Air Sealing and insulation upgrades can do wonders for comfort and reduce heating costs, but the initial cost still deserves scrutiny before making a commitment. Personal or social energy conservation motives and available rebates may be attractive, but they are not assurance of a fair contractor price, even if the contractor is certified by the rebate authority and the rebates are funded with tax dollars. The rebate authority may perform energy saving calculations based on the contractor’s proposed improvements, but the calculations may exclude any consideration of the quoted price vs. common market pricing of the proposed improvements. In other words, it is possible for a certified energy conservation contractor to charge several times the fair market price for an improvement, and that does happen. If your social consciousness is driving your interest in energy conservation, you might also consider the fact that paying 4 or 5 times the fair price for an improvement and receiving a correspondingly higher rebate means that available rebate funds will be reduced, and several others who may need similar energy conservation improvements will not be able to afford them. So, paying a higher than market price for energy conservation improvements is actually not a socially conscious thing to do. Instead, it is just the opposite, and it might even be called “politically incorrect”.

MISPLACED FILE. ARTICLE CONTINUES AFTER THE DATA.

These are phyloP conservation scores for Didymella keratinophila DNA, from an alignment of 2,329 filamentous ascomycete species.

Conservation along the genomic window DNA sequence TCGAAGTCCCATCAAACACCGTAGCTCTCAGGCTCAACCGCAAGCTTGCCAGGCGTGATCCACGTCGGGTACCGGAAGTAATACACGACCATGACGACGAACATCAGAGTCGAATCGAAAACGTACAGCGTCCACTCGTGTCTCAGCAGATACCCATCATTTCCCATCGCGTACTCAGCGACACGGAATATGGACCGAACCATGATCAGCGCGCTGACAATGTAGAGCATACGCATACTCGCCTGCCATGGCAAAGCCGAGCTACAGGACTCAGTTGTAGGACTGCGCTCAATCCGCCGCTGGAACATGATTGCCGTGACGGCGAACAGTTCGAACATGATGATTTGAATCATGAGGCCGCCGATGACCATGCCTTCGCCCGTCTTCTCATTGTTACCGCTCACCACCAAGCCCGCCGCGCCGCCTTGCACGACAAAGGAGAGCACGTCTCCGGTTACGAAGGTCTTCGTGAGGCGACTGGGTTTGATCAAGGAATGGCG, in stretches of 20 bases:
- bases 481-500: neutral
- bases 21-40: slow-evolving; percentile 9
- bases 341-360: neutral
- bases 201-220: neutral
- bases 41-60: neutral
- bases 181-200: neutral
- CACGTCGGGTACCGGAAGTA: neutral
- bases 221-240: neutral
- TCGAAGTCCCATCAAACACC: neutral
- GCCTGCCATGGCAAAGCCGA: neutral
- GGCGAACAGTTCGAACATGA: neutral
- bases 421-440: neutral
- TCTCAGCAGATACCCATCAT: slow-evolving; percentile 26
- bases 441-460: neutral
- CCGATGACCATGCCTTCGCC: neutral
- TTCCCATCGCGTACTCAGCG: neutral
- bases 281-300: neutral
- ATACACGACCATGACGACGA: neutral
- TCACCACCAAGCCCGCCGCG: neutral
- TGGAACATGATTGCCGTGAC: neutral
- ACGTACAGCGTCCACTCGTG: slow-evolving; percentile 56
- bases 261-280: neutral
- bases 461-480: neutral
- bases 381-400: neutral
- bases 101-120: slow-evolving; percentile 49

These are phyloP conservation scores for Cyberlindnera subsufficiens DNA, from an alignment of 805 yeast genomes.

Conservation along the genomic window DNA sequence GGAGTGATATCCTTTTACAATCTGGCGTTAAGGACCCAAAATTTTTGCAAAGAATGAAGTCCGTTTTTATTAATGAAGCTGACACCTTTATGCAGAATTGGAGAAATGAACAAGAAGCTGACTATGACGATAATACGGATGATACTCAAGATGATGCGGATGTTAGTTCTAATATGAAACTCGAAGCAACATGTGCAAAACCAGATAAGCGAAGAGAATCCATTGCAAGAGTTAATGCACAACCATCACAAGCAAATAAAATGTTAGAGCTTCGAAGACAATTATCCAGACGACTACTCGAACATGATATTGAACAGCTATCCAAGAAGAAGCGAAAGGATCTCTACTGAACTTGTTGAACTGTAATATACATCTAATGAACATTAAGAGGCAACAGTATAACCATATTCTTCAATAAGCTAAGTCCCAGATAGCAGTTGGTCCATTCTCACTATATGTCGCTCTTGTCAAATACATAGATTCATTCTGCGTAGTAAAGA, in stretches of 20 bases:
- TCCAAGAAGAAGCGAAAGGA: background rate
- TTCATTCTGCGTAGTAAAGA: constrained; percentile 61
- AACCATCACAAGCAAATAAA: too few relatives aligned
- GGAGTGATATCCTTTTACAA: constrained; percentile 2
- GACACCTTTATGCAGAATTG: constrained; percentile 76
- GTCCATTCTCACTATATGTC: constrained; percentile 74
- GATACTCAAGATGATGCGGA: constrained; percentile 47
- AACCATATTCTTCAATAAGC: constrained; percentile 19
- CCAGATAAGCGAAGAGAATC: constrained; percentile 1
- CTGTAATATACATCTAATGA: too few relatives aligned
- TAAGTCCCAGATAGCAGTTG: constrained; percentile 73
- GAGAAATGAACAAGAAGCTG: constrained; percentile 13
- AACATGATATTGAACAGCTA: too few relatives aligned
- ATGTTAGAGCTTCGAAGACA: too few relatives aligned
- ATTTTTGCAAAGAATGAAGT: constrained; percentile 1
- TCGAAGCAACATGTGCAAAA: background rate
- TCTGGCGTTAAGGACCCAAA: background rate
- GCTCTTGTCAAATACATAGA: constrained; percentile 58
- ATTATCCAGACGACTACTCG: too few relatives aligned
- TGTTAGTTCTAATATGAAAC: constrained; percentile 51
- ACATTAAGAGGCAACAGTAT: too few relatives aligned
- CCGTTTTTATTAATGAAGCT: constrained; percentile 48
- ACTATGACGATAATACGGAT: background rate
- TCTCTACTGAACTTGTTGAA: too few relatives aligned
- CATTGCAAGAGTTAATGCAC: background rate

Don’t Overpay for Energy Conservation Improvements
Posted in Energy Efficiency